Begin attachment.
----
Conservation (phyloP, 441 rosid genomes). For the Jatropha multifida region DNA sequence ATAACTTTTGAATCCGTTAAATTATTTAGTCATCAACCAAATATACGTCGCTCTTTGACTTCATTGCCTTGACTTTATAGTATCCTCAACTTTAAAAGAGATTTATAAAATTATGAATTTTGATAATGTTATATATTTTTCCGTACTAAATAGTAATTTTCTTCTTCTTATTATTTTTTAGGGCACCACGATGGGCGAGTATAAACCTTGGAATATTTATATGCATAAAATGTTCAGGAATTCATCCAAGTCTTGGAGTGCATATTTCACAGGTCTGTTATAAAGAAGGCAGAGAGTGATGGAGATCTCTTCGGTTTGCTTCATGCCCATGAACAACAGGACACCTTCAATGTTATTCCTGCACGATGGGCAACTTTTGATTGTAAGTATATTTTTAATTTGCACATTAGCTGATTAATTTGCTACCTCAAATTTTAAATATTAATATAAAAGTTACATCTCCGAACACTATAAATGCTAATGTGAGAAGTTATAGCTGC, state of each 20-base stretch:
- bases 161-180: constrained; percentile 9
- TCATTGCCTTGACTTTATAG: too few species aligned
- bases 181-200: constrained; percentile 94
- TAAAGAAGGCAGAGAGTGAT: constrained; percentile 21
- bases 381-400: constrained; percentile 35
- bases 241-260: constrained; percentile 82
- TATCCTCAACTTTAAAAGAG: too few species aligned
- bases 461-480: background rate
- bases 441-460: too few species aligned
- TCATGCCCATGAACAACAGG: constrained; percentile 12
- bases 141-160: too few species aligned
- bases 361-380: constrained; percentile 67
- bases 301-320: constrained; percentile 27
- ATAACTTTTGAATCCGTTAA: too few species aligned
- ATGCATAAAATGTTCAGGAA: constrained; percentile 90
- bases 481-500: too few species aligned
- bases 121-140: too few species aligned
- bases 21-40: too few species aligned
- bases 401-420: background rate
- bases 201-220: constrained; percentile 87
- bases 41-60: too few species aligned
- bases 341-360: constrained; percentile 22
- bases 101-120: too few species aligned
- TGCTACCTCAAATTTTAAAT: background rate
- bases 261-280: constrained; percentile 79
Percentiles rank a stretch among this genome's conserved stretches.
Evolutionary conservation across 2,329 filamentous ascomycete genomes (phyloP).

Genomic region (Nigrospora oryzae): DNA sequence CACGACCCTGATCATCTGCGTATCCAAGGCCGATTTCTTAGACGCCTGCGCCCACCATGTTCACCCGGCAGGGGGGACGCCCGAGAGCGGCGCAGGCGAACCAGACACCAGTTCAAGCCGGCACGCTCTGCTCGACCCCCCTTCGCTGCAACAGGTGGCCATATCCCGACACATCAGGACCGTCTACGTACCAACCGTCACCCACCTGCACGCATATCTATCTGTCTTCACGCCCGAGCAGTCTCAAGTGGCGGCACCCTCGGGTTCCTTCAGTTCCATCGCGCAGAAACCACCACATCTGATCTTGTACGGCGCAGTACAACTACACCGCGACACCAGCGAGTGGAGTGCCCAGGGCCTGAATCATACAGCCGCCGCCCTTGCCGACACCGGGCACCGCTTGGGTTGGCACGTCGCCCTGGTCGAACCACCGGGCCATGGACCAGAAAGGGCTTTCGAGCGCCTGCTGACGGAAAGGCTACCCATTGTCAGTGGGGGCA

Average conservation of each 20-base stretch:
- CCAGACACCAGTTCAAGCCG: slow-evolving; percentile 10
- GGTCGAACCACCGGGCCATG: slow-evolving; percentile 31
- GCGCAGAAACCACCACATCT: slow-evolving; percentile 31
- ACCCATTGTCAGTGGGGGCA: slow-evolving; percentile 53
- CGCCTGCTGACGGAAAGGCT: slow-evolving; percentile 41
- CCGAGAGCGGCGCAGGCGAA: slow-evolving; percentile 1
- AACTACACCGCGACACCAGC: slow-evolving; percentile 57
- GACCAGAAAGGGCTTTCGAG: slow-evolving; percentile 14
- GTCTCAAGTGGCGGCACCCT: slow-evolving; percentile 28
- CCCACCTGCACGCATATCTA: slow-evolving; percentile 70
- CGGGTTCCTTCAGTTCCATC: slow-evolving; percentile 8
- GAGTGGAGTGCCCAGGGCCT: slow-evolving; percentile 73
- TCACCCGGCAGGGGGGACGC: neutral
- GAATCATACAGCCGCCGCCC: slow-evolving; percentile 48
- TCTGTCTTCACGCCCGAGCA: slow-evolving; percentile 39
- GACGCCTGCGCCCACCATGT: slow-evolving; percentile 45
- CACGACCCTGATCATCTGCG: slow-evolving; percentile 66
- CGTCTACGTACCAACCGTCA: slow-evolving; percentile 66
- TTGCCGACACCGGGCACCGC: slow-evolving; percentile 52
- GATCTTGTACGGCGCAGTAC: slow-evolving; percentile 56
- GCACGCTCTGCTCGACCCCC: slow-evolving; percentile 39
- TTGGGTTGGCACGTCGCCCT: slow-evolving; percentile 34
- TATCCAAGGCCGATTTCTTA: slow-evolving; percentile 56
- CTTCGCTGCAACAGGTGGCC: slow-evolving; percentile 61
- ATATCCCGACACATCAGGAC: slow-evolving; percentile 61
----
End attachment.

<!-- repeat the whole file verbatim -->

Conservation (phyloP, 441 rosid genomes). For the Jatropha multifida region DNA sequence ATAACTTTTGAATCCGTTAAATTATTTAGTCATCAACCAAATATACGTCGCTCTTTGACTTCATTGCCTTGACTTTATAGTATCCTCAACTTTAAAAGAGATTTATAAAATTATGAATTTTGATAATGTTATATATTTTTCCGTACTAAATAGTAATTTTCTTCTTCTTATTATTTTTTAGGGCACCACGATGGGCGAGTATAAACCTTGGAATATTTATATGCATAAAATGTTCAGGAATTCATCCAAGTCTTGGAGTGCATATTTCACAGGTCTGTTATAAAGAAGGCAGAGAGTGATGGAGATCTCTTCGGTTTGCTTCATGCCCATGAACAACAGGACACCTTCAATGTTATTCCTGCACGATGGGCAACTTTTGATTGTAAGTATATTTTTAATTTGCACATTAGCTGATTAATTTGCTACCTCAAATTTTAAATATTAATATAAAAGTTACATCTCCGAACACTATAAATGCTAATGTGAGAAGTTATAGCTGC, state of each 20-base stretch:
- bases 161-180: constrained; percentile 9
- TCATTGCCTTGACTTTATAG: too few species aligned
- bases 181-200: constrained; percentile 94
- TAAAGAAGGCAGAGAGTGAT: constrained; percentile 21
- bases 381-400: constrained; percentile 35
- bases 241-260: constrained; percentile 82
- TATCCTCAACTTTAAAAGAG: too few species aligned
- bases 461-480: background rate
- bases 441-460: too few species aligned
- TCATGCCCATGAACAACAGG: constrained; percentile 12
- bases 141-160: too few species aligned
- bases 361-380: constrained; percentile 67
- bases 301-320: constrained; percentile 27
- ATAACTTTTGAATCCGTTAA: too few species aligned
- ATGCATAAAATGTTCAGGAA: constrained; percentile 90
- bases 481-500: too few species aligned
- bases 121-140: too few species aligned
- bases 21-40: too few species aligned
- bases 401-420: background rate
- bases 201-220: constrained; percentile 87
- bases 41-60: too few species aligned
- bases 341-360: constrained; percentile 22
- bases 101-120: too few species aligned
- TGCTACCTCAAATTTTAAAT: background rate
- bases 261-280: constrained; percentile 79
Percentiles rank a stretch among this genome's conserved stretches.
Evolutionary conservation across 2,329 filamentous ascomycete genomes (phyloP).

Genomic region (Nigrospora oryzae): DNA sequence CACGACCCTGATCATCTGCGTATCCAAGGCCGATTTCTTAGACGCCTGCGCCCACCATGTTCACCCGGCAGGGGGGACGCCCGAGAGCGGCGCAGGCGAACCAGACACCAGTTCAAGCCGGCACGCTCTGCTCGACCCCCCTTCGCTGCAACAGGTGGCCATATCCCGACACATCAGGACCGTCTACGTACCAACCGTCACCCACCTGCACGCATATCTATCTGTCTTCACGCCCGAGCAGTCTCAAGTGGCGGCACCCTCGGGTTCCTTCAGTTCCATCGCGCAGAAACCACCACATCTGATCTTGTACGGCGCAGTACAACTACACCGCGACACCAGCGAGTGGAGTGCCCAGGGCCTGAATCATACAGCCGCCGCCCTTGCCGACACCGGGCACCGCTTGGGTTGGCACGTCGCCCTGGTCGAACCACCGGGCCATGGACCAGAAAGGGCTTTCGAGCGCCTGCTGACGGAAAGGCTACCCATTGTCAGTGGGGGCA

Average conservation of each 20-base stretch:
- CCAGACACCAGTTCAAGCCG: slow-evolving; percentile 10
- GGTCGAACCACCGGGCCATG: slow-evolving; percentile 31
- GCGCAGAAACCACCACATCT: slow-evolving; percentile 31
- ACCCATTGTCAGTGGGGGCA: slow-evolving; percentile 53
- CGCCTGCTGACGGAAAGGCT: slow-evolving; percentile 41
- CCGAGAGCGGCGCAGGCGAA: slow-evolving; percentile 1
- AACTACACCGCGACACCAGC: slow-evolving; percentile 57
- GACCAGAAAGGGCTTTCGAG: slow-evolving; percentile 14
- GTCTCAAGTGGCGGCACCCT: slow-evolving; percentile 28
- CCCACCTGCACGCATATCTA: slow-evolving; percentile 70
- CGGGTTCCTTCAGTTCCATC: slow-evolving; percentile 8
- GAGTGGAGTGCCCAGGGCCT: slow-evolving; percentile 73
- TCACCCGGCAGGGGGGACGC: neutral
- GAATCATACAGCCGCCGCCC: slow-evolving; percentile 48
- TCTGTCTTCACGCCCGAGCA: slow-evolving; percentile 39
- GACGCCTGCGCCCACCATGT: slow-evolving; percentile 45
- CACGACCCTGATCATCTGCG: slow-evolving; percentile 66
- CGTCTACGTACCAACCGTCA: slow-evolving; percentile 66
- TTGCCGACACCGGGCACCGC: slow-evolving; percentile 52
- GATCTTGTACGGCGCAGTAC: slow-evolving; percentile 56
- GCACGCTCTGCTCGACCCCC: slow-evolving; percentile 39
- TTGGGTTGGCACGTCGCCCT: slow-evolving; percentile 34
- TATCCAAGGCCGATTTCTTA: slow-evolving; percentile 56
- CTTCGCTGCAACAGGTGGCC: slow-evolving; percentile 61
- ATATCCCGACACATCAGGAC: slow-evolving; percentile 61